At the time, J. Michael Straczynski had just taken over the main book and Peter and Mary Jane were in the middle of a marital separation. I didn't want to tell the kids THAT. It was too much of a downer. Leave that kind of depressing take on Spider-Man for when they're older. Nevertheless, they wanted to know about the "real" comics, and that's what the core titles were doing with the relationship between Peter and Mary Jane.
Then I had a brain wave.
"They grew up and got married and now their daughter fights crime as Spider-Girl." As an answer, it delighted them; and as a bonus it gave me a chance to turn them on to a fun book that was age-appropriate. Why not? It's as valid an answer as any, and God knows it's preferable to, oh, "Mary Jane eventually died due to Peter and her having radioactive sex."
That whole episode in class resulted in an epiphany for me, though: We can choose how we relate to the characters we invest in. It's not necessary to keep buying and reading bad books about characters we love just to "keep up." It really is possible to look away from the scene of the accident.
Mark Evanier called this Krypto-Revisionism. Don't like a particular run of books, or the direction a company is taking with a character? Screw it. It didn't happen. Ignore it. Like those people who refuse to believe there are real James Bond novels other than Fleming's. "John Gardner? Who's that?" For me, the JLA stopped having adventures after Mark Waid's White Martian story. That kind of thing. Just walk away.
It's really freeing. Most of the time I can do it. It gets easier all the time. I still have my occasional bout with refusing to admit I've fallen out of love with a book -- with my very favorite characters like Batman it can be difficult to give up, and sometimes it takes a year's worth of crappy Red Hood comics to hammer home the lesson again. But my stern rule today is that I don't spend money on books I don't enjoy. Period.
Because, you know, Marvel and DC don't really care if you hate the books you buy. They still get to keep the money.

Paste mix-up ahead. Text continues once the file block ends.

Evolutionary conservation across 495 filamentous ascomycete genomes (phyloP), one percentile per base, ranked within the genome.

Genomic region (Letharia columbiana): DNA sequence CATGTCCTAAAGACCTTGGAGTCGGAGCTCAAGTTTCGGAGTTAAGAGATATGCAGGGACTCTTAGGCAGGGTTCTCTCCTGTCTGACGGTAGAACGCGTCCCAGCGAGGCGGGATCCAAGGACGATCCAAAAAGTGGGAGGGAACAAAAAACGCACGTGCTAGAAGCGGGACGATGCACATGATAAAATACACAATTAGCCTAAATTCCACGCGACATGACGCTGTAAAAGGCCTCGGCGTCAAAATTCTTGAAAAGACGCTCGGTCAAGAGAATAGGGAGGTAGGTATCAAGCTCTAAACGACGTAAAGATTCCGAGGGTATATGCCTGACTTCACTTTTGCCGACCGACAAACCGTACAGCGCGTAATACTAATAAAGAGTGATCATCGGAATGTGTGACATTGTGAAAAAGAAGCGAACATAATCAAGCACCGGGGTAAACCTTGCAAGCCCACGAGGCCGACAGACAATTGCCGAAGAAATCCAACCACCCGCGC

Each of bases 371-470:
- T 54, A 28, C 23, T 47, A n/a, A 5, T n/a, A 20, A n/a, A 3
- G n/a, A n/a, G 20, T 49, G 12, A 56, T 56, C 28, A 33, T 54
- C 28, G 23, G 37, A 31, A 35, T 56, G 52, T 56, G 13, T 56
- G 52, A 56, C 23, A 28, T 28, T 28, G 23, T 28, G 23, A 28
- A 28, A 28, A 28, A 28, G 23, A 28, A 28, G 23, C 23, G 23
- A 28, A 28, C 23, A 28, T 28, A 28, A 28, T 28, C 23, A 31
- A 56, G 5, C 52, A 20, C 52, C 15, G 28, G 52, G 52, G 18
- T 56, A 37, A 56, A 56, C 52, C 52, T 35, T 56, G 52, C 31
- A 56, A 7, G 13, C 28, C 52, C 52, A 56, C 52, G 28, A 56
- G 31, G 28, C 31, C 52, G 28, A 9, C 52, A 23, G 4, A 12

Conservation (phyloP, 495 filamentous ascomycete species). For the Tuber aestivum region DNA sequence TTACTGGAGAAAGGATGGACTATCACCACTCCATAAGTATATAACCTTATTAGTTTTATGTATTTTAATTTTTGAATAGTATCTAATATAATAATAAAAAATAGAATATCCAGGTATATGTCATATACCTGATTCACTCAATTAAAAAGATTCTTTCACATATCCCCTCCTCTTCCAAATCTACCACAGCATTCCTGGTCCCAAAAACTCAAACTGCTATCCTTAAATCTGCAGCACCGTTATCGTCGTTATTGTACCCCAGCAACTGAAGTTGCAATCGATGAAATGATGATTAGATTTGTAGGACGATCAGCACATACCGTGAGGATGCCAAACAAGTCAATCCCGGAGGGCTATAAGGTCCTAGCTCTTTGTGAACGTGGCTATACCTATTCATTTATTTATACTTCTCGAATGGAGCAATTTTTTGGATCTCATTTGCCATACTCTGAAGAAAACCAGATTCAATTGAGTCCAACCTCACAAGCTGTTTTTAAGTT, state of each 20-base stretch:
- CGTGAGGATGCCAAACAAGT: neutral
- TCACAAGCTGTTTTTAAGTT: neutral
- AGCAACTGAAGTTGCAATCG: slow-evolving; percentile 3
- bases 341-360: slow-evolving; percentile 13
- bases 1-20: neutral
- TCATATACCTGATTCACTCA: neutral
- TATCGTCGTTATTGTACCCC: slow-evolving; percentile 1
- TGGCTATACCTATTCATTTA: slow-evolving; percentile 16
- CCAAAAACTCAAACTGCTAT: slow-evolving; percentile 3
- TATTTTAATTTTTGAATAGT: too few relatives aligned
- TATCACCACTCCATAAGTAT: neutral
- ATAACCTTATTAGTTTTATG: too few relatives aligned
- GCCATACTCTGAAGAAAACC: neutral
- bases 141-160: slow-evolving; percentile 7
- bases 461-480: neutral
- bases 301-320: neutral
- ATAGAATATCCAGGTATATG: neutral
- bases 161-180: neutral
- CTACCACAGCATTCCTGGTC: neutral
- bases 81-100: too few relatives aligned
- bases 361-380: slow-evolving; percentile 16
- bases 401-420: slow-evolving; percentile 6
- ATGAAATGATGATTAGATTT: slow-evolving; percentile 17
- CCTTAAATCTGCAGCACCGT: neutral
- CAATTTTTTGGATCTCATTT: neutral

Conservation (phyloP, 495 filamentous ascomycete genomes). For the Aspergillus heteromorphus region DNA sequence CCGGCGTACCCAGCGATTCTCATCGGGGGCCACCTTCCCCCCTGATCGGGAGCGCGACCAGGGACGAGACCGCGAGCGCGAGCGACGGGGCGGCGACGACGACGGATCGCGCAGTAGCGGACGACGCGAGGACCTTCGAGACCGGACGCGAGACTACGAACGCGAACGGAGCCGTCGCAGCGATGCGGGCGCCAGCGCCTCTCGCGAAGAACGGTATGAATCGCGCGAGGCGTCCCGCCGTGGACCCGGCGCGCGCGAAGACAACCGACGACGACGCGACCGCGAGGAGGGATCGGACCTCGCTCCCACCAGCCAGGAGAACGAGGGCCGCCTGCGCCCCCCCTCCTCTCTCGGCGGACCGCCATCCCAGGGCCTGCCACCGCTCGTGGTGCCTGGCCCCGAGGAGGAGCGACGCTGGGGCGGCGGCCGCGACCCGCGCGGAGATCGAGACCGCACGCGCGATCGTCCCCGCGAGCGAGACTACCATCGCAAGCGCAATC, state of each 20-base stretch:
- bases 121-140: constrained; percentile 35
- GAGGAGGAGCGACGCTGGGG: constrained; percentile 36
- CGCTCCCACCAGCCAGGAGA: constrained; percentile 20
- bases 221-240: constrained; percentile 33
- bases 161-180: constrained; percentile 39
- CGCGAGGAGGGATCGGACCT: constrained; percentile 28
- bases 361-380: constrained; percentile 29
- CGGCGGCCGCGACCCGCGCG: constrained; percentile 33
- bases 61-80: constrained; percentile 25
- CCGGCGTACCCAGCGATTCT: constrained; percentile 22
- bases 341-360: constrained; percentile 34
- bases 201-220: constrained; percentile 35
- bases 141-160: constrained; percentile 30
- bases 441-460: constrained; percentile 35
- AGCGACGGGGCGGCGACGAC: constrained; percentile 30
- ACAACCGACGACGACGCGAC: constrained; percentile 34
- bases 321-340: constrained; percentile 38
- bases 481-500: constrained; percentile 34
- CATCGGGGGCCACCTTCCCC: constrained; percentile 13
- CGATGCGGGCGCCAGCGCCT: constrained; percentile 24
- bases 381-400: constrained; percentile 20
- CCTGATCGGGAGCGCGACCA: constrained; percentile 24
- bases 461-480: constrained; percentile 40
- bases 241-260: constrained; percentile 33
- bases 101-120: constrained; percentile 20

We here all feel that Comics Should Be Good. But even more than that, they should be Enjoyed. Remember, it's okay to not know what's going on... these things aren't news dispatches from an alternate universe. They're meant as entertainments. If you aren't being entertained, then they are failures, and you have wasted your money. Don't get so wrapped up in keeping up that you forget the point of the whole exercise. Keep your eye on the ball.
Of course, there's a sub-set of comics fans that seem to enjoy being pissed off all the time. Anger somehow exalts them. My great fear is that, given the in-your-face nature of the most recent Marvel and DC crossover craziness and event-death storylines, is that publishers are getting the impression that this is where their biggest sales are to be found.
I sure hope not. At any rate, I'm trying real hard to not be one of those readers any more, and I urge each of you out there reading this not to be one either.
We comics fans have a great capacity for denial. But let's at least try to channel it in a healthier direction. Instead of being in denial about how dumb it is to spend money on comics you hate, embrace being in blissful ignorance about the abuses publishers are heaping on your favorite fictional heroes.
Especially since, if we stop rewarding those abuses with giant sales spikes for these artificial "events," they might even stop perpetrating them. Probably not, but if I'm going to be idiotically optimistic about something, I think I'll choose that. If nothing else, it's easier on my wallet.
See you next week.